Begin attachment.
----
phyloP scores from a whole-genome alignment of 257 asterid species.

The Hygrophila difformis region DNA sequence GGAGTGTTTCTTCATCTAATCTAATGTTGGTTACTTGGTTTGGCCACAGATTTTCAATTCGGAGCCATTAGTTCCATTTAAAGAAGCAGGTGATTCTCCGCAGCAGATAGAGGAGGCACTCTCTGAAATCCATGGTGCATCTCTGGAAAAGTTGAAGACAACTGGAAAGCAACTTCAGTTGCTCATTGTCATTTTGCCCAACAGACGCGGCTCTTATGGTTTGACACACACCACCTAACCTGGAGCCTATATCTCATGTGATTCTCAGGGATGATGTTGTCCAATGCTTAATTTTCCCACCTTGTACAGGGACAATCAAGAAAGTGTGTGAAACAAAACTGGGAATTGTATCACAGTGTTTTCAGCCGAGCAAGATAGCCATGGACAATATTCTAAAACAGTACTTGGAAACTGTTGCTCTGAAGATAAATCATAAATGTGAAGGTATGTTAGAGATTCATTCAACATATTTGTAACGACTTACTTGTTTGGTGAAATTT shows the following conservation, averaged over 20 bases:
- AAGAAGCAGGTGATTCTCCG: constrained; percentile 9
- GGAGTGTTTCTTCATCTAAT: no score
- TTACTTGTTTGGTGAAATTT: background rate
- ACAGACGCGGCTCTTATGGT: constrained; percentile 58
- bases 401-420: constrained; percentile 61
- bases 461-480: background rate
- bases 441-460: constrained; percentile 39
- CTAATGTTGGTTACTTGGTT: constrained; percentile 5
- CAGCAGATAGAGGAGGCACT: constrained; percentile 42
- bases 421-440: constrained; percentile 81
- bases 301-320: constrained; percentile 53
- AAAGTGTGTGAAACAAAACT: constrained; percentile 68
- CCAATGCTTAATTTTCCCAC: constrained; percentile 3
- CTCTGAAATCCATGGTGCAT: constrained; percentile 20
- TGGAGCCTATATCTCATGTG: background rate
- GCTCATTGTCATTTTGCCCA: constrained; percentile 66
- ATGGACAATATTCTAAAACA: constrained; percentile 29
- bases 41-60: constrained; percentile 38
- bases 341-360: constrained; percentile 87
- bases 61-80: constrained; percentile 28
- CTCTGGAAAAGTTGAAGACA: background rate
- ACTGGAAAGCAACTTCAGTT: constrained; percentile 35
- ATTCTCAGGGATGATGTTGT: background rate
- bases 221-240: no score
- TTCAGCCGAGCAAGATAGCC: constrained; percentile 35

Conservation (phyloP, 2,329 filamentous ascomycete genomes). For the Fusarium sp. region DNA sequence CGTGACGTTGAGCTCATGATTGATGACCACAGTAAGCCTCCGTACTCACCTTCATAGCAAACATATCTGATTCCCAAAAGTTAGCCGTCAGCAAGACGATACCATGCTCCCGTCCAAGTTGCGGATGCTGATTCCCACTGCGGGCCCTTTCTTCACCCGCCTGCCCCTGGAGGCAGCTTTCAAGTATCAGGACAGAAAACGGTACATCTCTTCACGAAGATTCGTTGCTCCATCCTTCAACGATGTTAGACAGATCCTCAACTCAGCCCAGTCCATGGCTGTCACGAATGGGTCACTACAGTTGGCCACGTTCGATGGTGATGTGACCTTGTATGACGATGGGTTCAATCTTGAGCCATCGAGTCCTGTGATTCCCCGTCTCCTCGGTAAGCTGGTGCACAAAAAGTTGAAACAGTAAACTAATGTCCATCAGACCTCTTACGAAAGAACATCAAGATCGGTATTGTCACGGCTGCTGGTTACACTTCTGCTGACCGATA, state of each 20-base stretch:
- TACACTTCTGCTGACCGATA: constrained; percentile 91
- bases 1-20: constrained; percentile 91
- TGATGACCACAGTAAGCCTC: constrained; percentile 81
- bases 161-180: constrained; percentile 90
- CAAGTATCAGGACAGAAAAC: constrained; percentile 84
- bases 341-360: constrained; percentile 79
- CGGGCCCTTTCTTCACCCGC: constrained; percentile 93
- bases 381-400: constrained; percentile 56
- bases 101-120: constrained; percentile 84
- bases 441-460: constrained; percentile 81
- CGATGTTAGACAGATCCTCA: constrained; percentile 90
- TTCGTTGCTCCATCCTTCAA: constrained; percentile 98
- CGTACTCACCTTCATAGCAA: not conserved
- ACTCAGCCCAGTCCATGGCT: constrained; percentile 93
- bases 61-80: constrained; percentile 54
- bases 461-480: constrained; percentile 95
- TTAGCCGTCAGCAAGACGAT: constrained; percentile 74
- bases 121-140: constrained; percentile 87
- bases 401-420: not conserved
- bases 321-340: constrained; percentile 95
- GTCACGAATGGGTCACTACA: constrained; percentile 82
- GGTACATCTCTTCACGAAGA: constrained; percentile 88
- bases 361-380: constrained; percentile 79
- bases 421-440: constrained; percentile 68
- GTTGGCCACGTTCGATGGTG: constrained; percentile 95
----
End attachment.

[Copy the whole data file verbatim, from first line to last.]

phyloP scores from a whole-genome alignment of 257 asterid species.

The Hygrophila difformis region DNA sequence GGAGTGTTTCTTCATCTAATCTAATGTTGGTTACTTGGTTTGGCCACAGATTTTCAATTCGGAGCCATTAGTTCCATTTAAAGAAGCAGGTGATTCTCCGCAGCAGATAGAGGAGGCACTCTCTGAAATCCATGGTGCATCTCTGGAAAAGTTGAAGACAACTGGAAAGCAACTTCAGTTGCTCATTGTCATTTTGCCCAACAGACGCGGCTCTTATGGTTTGACACACACCACCTAACCTGGAGCCTATATCTCATGTGATTCTCAGGGATGATGTTGTCCAATGCTTAATTTTCCCACCTTGTACAGGGACAATCAAGAAAGTGTGTGAAACAAAACTGGGAATTGTATCACAGTGTTTTCAGCCGAGCAAGATAGCCATGGACAATATTCTAAAACAGTACTTGGAAACTGTTGCTCTGAAGATAAATCATAAATGTGAAGGTATGTTAGAGATTCATTCAACATATTTGTAACGACTTACTTGTTTGGTGAAATTT shows the following conservation, averaged over 20 bases:
- AAGAAGCAGGTGATTCTCCG: constrained; percentile 9
- GGAGTGTTTCTTCATCTAAT: no score
- TTACTTGTTTGGTGAAATTT: background rate
- ACAGACGCGGCTCTTATGGT: constrained; percentile 58
- bases 401-420: constrained; percentile 61
- bases 461-480: background rate
- bases 441-460: constrained; percentile 39
- CTAATGTTGGTTACTTGGTT: constrained; percentile 5
- CAGCAGATAGAGGAGGCACT: constrained; percentile 42
- bases 421-440: constrained; percentile 81
- bases 301-320: constrained; percentile 53
- AAAGTGTGTGAAACAAAACT: constrained; percentile 68
- CCAATGCTTAATTTTCCCAC: constrained; percentile 3
- CTCTGAAATCCATGGTGCAT: constrained; percentile 20
- TGGAGCCTATATCTCATGTG: background rate
- GCTCATTGTCATTTTGCCCA: constrained; percentile 66
- ATGGACAATATTCTAAAACA: constrained; percentile 29
- bases 41-60: constrained; percentile 38
- bases 341-360: constrained; percentile 87
- bases 61-80: constrained; percentile 28
- CTCTGGAAAAGTTGAAGACA: background rate
- ACTGGAAAGCAACTTCAGTT: constrained; percentile 35
- ATTCTCAGGGATGATGTTGT: background rate
- bases 221-240: no score
- TTCAGCCGAGCAAGATAGCC: constrained; percentile 35

Conservation (phyloP, 2,329 filamentous ascomycete genomes). For the Fusarium sp. region DNA sequence CGTGACGTTGAGCTCATGATTGATGACCACAGTAAGCCTCCGTACTCACCTTCATAGCAAACATATCTGATTCCCAAAAGTTAGCCGTCAGCAAGACGATACCATGCTCCCGTCCAAGTTGCGGATGCTGATTCCCACTGCGGGCCCTTTCTTCACCCGCCTGCCCCTGGAGGCAGCTTTCAAGTATCAGGACAGAAAACGGTACATCTCTTCACGAAGATTCGTTGCTCCATCCTTCAACGATGTTAGACAGATCCTCAACTCAGCCCAGTCCATGGCTGTCACGAATGGGTCACTACAGTTGGCCACGTTCGATGGTGATGTGACCTTGTATGACGATGGGTTCAATCTTGAGCCATCGAGTCCTGTGATTCCCCGTCTCCTCGGTAAGCTGGTGCACAAAAAGTTGAAACAGTAAACTAATGTCCATCAGACCTCTTACGAAAGAACATCAAGATCGGTATTGTCACGGCTGCTGGTTACACTTCTGCTGACCGATA, state of each 20-base stretch:
- TACACTTCTGCTGACCGATA: constrained; percentile 91
- bases 1-20: constrained; percentile 91
- TGATGACCACAGTAAGCCTC: constrained; percentile 81
- bases 161-180: constrained; percentile 90
- CAAGTATCAGGACAGAAAAC: constrained; percentile 84
- bases 341-360: constrained; percentile 79
- CGGGCCCTTTCTTCACCCGC: constrained; percentile 93
- bases 381-400: constrained; percentile 56
- bases 101-120: constrained; percentile 84
- bases 441-460: constrained; percentile 81
- CGATGTTAGACAGATCCTCA: constrained; percentile 90
- TTCGTTGCTCCATCCTTCAA: constrained; percentile 98
- CGTACTCACCTTCATAGCAA: not conserved
- ACTCAGCCCAGTCCATGGCT: constrained; percentile 93
- bases 61-80: constrained; percentile 54
- bases 461-480: constrained; percentile 95
- TTAGCCGTCAGCAAGACGAT: constrained; percentile 74
- bases 121-140: constrained; percentile 87
- bases 401-420: not conserved
- bases 321-340: constrained; percentile 95
- GTCACGAATGGGTCACTACA: constrained; percentile 82
- GGTACATCTCTTCACGAAGA: constrained; percentile 88
- bases 361-380: constrained; percentile 79
- bases 421-440: constrained; percentile 68
- GTTGGCCACGTTCGATGGTG: constrained; percentile 95